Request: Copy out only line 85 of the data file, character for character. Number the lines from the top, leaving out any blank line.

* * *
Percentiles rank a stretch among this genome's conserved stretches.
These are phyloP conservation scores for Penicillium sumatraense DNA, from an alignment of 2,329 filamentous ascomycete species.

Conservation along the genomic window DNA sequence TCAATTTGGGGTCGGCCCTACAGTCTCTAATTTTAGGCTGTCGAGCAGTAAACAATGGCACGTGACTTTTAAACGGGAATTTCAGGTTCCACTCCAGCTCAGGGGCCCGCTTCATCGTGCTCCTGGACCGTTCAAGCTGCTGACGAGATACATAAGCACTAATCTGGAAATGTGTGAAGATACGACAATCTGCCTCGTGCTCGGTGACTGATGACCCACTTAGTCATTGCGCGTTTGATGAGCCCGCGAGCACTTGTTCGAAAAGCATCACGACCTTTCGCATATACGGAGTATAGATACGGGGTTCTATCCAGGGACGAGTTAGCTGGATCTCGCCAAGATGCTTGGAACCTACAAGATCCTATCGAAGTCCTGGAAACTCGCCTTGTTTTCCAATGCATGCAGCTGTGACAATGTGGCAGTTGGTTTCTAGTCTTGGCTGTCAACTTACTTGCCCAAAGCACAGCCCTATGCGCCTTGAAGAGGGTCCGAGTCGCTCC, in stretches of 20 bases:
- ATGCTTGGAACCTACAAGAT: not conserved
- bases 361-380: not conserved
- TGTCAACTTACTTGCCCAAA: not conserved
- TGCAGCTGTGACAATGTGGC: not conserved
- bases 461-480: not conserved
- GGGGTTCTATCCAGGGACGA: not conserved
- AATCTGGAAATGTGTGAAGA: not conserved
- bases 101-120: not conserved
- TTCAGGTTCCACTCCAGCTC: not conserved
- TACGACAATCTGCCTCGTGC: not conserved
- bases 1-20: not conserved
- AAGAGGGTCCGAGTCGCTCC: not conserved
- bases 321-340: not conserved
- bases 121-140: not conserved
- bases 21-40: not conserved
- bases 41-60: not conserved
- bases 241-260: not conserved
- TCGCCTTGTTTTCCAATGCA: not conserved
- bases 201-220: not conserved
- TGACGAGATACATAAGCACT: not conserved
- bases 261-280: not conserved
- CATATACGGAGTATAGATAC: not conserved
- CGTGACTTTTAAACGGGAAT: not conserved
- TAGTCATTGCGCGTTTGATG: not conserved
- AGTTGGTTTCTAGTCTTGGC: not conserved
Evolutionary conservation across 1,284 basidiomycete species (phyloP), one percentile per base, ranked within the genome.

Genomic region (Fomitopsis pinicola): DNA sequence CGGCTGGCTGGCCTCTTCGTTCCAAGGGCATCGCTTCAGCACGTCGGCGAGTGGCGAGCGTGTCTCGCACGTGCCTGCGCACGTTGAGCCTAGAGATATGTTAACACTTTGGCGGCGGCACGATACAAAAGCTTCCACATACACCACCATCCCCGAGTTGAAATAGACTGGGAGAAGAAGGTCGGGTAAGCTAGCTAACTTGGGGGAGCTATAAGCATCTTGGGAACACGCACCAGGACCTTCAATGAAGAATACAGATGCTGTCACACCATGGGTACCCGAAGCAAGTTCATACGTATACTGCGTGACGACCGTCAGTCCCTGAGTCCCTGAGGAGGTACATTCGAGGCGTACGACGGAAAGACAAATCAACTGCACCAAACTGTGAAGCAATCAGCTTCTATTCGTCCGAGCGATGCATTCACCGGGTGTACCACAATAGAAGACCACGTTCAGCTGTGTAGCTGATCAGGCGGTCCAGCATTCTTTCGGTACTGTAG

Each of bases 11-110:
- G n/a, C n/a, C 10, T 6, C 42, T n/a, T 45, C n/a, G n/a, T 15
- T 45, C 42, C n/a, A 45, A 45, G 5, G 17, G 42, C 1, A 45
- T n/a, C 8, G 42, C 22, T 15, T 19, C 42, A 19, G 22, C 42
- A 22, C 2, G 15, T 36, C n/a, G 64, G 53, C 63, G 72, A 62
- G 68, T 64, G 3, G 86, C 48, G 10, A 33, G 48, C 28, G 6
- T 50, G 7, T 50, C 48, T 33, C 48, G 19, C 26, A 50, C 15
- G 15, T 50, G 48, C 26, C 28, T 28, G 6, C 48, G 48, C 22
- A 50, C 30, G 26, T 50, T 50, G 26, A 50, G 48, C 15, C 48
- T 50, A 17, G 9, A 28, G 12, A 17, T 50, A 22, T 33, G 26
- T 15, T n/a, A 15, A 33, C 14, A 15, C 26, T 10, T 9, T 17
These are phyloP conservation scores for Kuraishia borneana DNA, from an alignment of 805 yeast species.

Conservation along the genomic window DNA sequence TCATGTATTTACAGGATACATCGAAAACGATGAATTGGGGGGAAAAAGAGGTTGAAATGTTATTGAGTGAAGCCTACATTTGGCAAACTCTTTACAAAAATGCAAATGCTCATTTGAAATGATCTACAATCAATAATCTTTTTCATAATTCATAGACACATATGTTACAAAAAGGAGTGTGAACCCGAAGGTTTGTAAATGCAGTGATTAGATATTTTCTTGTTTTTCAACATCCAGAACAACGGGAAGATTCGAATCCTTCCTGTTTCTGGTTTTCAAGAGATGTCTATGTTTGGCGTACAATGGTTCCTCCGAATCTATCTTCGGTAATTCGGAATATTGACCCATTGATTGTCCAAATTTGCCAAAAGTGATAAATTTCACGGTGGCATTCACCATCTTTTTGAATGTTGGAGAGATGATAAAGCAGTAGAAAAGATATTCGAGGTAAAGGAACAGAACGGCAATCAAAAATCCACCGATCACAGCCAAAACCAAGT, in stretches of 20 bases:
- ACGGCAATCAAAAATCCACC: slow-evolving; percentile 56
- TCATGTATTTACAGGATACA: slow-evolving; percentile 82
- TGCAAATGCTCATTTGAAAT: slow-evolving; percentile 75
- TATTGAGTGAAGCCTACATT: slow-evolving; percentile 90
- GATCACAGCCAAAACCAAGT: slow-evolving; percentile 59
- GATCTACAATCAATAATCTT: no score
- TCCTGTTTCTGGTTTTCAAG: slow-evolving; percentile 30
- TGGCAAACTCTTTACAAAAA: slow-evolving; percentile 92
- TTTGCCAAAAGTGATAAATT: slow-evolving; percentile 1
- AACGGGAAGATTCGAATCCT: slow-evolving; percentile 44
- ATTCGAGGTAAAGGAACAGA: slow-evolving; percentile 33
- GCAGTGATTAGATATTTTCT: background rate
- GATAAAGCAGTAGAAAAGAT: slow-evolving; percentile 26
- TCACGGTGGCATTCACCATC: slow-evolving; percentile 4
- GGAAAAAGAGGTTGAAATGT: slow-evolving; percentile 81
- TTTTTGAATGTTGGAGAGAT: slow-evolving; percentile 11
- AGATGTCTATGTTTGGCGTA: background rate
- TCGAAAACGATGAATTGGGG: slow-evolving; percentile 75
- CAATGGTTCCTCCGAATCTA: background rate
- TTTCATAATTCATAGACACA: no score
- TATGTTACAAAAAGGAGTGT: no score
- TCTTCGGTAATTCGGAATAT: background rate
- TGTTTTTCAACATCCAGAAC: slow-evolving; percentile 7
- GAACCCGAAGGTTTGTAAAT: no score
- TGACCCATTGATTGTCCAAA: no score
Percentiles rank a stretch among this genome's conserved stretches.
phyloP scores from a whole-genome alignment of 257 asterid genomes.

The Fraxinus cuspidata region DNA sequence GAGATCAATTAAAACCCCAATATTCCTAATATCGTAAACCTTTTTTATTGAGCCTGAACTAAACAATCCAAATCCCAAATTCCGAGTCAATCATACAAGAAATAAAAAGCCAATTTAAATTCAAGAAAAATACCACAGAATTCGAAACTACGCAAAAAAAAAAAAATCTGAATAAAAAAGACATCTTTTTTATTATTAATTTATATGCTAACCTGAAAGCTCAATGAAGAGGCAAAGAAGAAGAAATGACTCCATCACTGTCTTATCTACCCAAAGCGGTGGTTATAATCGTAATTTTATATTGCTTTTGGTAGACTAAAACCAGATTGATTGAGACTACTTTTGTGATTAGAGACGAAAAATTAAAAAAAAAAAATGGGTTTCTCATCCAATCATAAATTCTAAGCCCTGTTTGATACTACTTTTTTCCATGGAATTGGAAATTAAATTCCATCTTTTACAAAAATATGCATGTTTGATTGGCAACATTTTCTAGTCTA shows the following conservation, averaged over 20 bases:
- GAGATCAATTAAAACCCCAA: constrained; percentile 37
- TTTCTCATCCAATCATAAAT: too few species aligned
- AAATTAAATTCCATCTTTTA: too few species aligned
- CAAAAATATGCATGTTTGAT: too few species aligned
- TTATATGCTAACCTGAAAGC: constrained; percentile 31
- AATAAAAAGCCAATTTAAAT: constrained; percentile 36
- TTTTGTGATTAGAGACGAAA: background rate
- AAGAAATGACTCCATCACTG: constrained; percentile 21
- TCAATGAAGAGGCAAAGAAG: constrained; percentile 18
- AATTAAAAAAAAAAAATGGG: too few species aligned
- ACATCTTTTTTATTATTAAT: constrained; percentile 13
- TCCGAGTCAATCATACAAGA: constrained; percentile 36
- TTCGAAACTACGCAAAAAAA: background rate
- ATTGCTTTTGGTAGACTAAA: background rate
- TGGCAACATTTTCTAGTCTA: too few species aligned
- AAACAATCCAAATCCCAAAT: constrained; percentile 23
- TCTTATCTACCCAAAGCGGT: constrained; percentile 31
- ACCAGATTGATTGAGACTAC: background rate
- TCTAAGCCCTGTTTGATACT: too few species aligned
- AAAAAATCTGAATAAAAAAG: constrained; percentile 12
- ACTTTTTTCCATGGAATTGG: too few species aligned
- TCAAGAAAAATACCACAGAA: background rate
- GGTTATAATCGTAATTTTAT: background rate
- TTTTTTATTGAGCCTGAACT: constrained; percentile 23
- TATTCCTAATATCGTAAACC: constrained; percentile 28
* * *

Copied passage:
- ATTGCTTTTGGTAGACTAAA: background rate